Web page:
Mark Allen won the IRONMAN World Championship six times in Kona, so there are few people better placed than the GOAT to respond to Wednesday’s huge announcement about the future of the event.
IRONMAN confirmed the rumours that from 2023 the World Championship will have two host locations. No longer will both men’s and women’s races take annually in Kona – instead the Big Island will share duties with a second, as yet unnamed location.
That second host location – heavily rumoured to be Nice, France though IRONMAN says a final decision has not yet been made – will play host to the men’s race in 2023, with the women racing in Kona.
The positives of the IM plan
Allen responded to the news with a typically measured take, outlining the positives but also posing one burning question which will doubtless be on the lips of many athletes and pundits.
Firstly he looked at the problems this IM plan potentially solves, telling us: “This is quite an interesting development – it is a solution to a couple of things. Firstly there are just so many people doing Ironman events worldwide now, but the opportunity to qualify for the World Championships has not been able to expand because the pier in Kona just can’t hold any more athletes.
“So earning a slot has become more and more difficult. Two locations for the World Championship does open up more opportunity for people to qualify.”
IRONMAN confirmed that a major reason for the changes is the fact the local community and infrastructure in Hawaii cannot cope with two race days. Allen backs up that fact.
He explained: “Two full Ironman races in three days is just too much for the Kona community and for the volunteers and staff. It works great for the 70.3 Championships, but not for the full distance.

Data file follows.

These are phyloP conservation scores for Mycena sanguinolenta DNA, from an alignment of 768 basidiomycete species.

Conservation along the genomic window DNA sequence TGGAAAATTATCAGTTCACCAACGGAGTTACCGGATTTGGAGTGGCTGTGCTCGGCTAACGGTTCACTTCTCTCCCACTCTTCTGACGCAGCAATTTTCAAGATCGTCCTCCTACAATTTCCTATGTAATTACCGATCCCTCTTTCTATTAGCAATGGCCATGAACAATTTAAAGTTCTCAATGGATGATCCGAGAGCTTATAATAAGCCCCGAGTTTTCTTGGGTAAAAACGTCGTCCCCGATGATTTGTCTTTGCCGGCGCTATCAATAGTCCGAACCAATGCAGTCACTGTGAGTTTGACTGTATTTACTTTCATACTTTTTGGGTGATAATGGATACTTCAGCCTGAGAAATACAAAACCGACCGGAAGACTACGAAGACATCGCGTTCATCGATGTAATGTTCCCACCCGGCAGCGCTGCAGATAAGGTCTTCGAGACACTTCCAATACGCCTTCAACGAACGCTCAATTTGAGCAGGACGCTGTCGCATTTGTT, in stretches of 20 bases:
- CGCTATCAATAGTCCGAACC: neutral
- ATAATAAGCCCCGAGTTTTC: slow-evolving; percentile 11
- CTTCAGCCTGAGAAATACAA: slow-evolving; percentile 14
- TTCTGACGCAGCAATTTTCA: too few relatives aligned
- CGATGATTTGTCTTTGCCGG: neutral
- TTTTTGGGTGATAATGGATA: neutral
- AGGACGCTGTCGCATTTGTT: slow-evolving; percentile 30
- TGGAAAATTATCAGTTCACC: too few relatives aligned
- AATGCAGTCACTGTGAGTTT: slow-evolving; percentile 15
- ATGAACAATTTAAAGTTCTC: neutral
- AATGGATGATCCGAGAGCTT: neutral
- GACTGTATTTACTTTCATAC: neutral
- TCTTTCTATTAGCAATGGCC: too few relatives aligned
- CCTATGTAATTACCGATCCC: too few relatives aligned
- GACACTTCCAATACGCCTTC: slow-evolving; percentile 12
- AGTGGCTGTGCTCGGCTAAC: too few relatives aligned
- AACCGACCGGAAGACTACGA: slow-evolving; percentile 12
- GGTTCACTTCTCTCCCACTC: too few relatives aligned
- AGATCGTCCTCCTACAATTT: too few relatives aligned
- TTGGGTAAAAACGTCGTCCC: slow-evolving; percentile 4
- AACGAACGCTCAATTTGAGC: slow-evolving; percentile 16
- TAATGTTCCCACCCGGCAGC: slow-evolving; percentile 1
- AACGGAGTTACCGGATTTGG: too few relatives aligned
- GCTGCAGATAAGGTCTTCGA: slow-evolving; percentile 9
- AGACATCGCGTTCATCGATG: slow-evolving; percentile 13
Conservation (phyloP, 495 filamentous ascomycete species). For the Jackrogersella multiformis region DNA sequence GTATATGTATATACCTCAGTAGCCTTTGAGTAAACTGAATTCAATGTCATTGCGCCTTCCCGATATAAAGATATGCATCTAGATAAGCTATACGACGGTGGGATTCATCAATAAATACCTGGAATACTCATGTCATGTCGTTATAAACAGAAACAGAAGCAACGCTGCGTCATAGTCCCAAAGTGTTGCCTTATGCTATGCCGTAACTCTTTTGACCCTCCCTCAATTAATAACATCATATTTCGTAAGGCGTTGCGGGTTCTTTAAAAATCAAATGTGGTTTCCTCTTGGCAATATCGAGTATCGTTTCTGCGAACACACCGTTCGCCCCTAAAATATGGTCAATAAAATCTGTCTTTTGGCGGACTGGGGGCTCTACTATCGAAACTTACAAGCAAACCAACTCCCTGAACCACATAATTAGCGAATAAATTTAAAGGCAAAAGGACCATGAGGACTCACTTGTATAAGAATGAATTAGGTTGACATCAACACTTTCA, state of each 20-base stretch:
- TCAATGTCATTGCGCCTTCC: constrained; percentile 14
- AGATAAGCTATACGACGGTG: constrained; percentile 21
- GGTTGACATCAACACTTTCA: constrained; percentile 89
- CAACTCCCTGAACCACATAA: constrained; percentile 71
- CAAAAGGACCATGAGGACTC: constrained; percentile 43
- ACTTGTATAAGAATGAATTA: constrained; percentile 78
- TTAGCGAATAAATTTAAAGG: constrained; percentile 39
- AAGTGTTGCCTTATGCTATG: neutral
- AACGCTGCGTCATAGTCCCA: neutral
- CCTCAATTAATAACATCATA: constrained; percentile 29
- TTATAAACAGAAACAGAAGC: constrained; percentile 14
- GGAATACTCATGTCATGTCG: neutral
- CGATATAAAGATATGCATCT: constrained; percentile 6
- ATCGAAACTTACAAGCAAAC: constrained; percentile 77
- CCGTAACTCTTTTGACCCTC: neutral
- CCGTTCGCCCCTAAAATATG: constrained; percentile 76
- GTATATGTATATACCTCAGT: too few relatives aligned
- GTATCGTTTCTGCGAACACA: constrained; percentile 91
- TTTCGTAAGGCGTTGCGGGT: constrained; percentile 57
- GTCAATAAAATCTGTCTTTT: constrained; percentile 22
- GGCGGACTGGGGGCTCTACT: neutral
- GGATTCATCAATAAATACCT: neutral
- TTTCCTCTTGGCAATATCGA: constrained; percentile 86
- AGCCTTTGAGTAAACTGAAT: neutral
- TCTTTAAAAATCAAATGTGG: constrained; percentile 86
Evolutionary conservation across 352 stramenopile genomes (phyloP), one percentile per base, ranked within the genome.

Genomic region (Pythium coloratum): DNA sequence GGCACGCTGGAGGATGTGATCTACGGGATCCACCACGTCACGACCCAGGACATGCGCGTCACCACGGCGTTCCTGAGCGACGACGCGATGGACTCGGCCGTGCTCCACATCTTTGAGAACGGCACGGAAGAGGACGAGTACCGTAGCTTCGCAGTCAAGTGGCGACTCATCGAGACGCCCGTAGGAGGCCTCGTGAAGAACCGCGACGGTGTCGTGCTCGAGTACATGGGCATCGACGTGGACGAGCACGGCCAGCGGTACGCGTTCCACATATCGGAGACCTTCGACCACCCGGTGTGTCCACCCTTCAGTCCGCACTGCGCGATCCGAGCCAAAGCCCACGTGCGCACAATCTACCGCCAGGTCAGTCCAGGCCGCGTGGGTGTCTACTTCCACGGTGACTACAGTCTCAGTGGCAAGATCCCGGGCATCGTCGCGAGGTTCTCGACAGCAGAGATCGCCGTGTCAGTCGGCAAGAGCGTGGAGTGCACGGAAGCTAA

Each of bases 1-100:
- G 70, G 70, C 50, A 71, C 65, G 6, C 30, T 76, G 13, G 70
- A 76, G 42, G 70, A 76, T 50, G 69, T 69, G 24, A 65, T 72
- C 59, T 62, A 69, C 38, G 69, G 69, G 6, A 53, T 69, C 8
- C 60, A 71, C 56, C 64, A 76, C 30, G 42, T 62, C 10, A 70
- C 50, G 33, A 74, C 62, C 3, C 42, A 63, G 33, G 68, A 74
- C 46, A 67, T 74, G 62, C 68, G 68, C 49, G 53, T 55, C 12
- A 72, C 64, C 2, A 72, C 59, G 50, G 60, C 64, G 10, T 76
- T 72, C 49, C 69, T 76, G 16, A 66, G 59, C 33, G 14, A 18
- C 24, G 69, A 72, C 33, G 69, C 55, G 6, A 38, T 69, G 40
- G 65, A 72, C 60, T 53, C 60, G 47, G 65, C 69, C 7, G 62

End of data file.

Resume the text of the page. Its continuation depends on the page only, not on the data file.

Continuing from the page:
“Having two days of racing also makes it much easier to highlight the top men and women, much more than when they both shared the same day.”
Can new location replace Kona X factor?
So those are the positive points about this massive strategic change, but what about the unanswered questions. And the potential downside – namely can anywhere else recreate what Kona provides, the history and iconic nature of that special week in early October.
Allen told us: “The real question that comes to my mind though is what will make the race outside of Kona sing? What will be incorporated into the experience there that leave the athletes saying, no it wasn’t Kona, but it was so amazing and so worth it.”
Whatever happens, and even if that question eventually has a positive answer, Mark says IRONMAN must balance the need for evolution with honouring the roots the sport put down in Hawaii.
“I look forward to seeing what that something extra is that the new location provides, and of course always keeping the knowledge alive that this whole thing called Ironman was born in Hawaii, has it’s roots there and will always be priceless because of the influence the Island and the people of Hawaii have had on the race, and thus the sport overall.”